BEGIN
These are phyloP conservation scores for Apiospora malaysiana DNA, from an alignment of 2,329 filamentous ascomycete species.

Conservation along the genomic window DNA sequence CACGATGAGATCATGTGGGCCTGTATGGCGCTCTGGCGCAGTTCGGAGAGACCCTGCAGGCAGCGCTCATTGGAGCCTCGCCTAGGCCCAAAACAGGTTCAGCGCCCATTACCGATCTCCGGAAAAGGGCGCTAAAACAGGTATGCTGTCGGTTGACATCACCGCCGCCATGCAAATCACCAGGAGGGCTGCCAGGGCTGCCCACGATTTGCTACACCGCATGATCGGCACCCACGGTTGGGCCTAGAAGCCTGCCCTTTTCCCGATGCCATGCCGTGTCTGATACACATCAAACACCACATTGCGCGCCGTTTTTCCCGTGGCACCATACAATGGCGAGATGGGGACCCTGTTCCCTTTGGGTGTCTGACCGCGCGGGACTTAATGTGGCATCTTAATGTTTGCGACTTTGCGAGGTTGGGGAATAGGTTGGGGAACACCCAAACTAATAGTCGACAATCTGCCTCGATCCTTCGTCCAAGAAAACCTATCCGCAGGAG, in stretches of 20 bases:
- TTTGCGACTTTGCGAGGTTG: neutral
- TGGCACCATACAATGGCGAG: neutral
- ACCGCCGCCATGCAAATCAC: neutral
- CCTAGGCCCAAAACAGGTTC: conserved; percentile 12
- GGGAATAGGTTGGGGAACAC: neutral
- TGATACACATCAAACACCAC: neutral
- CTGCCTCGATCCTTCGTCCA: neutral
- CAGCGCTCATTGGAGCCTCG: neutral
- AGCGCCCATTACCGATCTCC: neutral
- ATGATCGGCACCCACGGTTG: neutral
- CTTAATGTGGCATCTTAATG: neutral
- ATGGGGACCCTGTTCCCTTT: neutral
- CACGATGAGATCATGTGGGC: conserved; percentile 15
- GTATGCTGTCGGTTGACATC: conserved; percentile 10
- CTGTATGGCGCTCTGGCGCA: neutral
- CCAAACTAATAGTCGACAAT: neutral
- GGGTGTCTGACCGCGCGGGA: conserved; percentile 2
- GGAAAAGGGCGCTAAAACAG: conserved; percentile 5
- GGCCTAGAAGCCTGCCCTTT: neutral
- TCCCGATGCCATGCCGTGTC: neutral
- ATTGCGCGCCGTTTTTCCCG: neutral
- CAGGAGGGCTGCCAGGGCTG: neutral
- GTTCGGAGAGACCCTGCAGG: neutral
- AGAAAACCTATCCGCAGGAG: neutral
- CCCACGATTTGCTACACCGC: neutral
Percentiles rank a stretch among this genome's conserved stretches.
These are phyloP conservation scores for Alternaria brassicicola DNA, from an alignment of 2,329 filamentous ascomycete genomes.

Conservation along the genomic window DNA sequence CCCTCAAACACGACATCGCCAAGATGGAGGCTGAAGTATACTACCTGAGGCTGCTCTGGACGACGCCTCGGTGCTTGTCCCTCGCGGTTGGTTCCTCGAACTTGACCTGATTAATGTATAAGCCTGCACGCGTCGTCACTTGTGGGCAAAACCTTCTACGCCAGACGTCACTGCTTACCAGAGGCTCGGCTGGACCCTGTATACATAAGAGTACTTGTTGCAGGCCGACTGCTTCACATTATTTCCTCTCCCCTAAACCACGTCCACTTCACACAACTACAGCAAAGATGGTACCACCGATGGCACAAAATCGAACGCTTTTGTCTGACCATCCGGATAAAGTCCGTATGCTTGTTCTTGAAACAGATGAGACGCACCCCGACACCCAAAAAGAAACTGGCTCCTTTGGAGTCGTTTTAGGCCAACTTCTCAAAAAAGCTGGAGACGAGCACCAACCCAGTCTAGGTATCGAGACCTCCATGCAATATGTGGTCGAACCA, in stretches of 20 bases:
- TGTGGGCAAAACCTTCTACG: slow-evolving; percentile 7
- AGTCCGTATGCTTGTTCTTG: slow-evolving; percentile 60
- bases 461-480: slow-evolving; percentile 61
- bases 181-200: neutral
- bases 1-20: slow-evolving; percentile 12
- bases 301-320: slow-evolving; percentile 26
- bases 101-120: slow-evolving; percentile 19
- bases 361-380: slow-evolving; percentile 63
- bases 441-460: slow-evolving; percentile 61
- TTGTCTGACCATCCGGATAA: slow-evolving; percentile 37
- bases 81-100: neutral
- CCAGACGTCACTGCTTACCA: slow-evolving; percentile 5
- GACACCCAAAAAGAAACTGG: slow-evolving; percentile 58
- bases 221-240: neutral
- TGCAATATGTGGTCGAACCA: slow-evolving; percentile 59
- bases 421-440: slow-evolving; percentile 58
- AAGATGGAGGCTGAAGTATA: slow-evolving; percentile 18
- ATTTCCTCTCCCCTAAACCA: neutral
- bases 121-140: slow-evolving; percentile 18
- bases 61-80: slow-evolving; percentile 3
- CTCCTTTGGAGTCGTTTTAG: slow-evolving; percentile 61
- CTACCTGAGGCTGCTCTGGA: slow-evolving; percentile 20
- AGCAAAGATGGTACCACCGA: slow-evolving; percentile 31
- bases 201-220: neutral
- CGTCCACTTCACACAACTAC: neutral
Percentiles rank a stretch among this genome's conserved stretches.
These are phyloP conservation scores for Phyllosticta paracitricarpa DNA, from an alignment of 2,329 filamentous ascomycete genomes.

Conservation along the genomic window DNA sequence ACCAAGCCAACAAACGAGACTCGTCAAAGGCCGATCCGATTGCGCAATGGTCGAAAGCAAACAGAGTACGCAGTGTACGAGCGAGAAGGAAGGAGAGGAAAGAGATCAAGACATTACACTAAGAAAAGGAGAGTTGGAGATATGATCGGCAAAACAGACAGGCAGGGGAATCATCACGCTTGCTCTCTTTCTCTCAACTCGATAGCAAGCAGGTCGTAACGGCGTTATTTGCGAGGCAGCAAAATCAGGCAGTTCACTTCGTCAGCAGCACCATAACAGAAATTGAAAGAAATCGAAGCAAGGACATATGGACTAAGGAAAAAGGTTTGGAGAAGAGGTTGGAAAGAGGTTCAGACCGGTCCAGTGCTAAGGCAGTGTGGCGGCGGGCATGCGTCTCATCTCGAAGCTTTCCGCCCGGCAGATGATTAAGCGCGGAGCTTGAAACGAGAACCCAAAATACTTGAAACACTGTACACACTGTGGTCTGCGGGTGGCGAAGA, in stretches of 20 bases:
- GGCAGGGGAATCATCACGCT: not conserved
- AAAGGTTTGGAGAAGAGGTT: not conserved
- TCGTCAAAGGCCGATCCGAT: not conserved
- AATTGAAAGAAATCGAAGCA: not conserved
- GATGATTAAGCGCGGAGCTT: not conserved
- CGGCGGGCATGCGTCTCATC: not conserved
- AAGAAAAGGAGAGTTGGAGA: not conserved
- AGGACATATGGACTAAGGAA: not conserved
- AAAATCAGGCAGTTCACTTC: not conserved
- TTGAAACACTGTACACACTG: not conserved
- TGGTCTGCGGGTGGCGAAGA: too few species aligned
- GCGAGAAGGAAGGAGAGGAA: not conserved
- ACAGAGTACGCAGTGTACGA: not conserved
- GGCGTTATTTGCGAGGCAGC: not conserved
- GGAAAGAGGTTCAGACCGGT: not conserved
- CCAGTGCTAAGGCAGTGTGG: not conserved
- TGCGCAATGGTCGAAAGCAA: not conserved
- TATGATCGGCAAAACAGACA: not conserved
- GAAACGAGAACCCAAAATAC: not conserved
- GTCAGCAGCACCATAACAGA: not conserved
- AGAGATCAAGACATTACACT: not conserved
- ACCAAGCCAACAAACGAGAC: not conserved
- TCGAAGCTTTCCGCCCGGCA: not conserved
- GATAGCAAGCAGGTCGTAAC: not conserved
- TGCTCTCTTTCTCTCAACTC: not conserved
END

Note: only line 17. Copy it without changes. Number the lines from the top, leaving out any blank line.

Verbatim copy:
- CTGTATGGCGCTCTGGCGCA: neutral